MD: I know Jacob has been screened at many festivals and cons, and you’ve finally got a home video release. Tell us about that.
LC: Jacob has screened all over the States and in Canada and has won over 14 awards, which led us to distribution with Paris-based WTFilms, who has acquired the international sales rights to Jacob. Kino Lorber’s new label Horizon Films has the rights to North America. The street date was April 16, 2013, and we held a launch event at this year’s Texas Frightmare Weekend.
MD: Now that Jacob is in the can once and for all, what’s next for you?
LC: Acting-wise I have several films in various stages of production. I just wrapped on Stephen Wolfe’s The Doll Factory, and I am currently shooting on Shawn Welling’s The Legend of Darkhorse County, in which I share a lead role with Lee Majors! He plays an older version of me as the Sheriff. It was super cool working with him. I am also acting in a new film called Sorrow from writer/director Millie Loredo that stars me and Mayra Leal, Eric Martinez, and Donny Boaz.
MD: Traditional final question: What’s your favorite horror movie?
LC: Damn it, man! I have so many. It really depends on what kind of mood I am in. I’ve been on a Clive Barker kick lately so I am going to say horror-wise it is Nightbreed. That one really takes you out there. But my favorite movie of all time is Jaws.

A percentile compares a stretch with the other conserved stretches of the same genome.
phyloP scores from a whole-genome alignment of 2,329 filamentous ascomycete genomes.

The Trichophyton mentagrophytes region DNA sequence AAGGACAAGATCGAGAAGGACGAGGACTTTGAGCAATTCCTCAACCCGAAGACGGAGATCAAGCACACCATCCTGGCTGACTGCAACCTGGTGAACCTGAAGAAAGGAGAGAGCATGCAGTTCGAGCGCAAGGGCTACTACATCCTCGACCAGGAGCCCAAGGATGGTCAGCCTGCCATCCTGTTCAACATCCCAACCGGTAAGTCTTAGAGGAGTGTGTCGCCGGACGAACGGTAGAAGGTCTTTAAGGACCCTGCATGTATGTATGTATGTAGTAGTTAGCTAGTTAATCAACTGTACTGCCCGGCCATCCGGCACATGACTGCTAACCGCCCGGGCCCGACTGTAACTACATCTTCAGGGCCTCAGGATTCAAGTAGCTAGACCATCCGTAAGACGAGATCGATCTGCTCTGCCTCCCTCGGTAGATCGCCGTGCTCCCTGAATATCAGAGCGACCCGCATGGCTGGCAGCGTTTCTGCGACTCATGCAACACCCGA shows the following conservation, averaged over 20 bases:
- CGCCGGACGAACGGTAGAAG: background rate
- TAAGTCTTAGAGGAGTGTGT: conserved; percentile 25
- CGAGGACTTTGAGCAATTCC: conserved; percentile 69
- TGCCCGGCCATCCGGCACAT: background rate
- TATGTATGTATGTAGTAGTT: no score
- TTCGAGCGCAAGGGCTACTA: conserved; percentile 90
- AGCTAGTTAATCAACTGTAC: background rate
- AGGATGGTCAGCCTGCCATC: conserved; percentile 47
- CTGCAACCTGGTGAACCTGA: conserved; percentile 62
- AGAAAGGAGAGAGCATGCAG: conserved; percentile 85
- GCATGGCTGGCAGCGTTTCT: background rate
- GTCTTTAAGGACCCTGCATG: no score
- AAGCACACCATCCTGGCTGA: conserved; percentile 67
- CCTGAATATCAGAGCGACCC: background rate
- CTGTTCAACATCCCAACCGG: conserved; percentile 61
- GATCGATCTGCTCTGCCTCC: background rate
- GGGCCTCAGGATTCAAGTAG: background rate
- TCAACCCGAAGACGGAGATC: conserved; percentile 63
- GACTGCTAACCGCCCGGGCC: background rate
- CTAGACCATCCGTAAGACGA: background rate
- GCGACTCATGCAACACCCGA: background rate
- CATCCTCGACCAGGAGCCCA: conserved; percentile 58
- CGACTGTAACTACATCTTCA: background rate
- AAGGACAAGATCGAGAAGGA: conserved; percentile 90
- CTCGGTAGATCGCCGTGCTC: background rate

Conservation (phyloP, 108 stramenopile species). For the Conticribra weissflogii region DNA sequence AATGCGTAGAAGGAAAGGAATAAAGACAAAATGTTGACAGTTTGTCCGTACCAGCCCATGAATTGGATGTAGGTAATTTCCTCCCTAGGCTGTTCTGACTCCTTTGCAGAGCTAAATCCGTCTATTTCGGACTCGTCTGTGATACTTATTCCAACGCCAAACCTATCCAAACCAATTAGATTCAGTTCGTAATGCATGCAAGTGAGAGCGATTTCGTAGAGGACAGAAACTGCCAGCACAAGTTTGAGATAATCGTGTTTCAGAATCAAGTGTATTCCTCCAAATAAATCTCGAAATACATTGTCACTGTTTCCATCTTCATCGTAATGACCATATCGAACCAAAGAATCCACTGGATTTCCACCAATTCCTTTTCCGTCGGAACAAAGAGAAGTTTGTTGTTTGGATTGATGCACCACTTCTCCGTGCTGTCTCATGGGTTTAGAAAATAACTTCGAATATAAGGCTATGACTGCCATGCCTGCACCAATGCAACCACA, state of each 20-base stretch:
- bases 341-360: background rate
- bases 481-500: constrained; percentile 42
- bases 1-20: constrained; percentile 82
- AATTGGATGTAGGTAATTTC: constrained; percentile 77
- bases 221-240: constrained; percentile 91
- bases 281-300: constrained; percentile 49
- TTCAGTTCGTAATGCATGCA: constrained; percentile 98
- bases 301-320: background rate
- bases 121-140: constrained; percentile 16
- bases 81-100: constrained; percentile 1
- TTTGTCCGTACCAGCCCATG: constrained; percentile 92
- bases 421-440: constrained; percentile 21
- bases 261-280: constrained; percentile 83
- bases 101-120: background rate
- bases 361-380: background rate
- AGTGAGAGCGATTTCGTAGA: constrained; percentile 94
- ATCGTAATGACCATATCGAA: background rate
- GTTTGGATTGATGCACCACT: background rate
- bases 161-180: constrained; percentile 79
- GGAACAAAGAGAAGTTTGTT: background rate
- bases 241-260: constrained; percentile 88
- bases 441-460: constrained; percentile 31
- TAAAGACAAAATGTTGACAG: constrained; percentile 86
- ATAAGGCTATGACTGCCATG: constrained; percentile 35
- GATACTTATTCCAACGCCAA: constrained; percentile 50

Big thanks to Larry, who provided Dread Central with an exclusive clip from the special features on the newly released Jacob disc, so check that out below as well as a list of all the extras included. For more visit Larry Wade Carrell on Facebook.
Lonely and disturbed Jacob Kell loved his little sister more than anything on earth. When her drunken stepfather tragically murders her, Jacob retaliates the only way he knows how… and anyone who crosses his path will know there is no limit to his brutal vengeance.
– “A Killer Cast”
– “The Shoot”
– “Childhood Heroes”
– “An Award-Winning Score”
– “Yell Magazine Interview at the Jacob Canadian Premiere”
– Actors Commentary with Dylan Horne (Jacob), Grace Powell (Sissy), and Larry Wade Carrell (Billy and Otis Keller)
– Filmmakers Commentary with writer/director Larry Wade Carrell and producer/cinematographer Stacy Davidson
– Photo gallery slide show
– Screen test
– Deleted and extended scenes with commentary
– Storyboard to scene comparison with commentary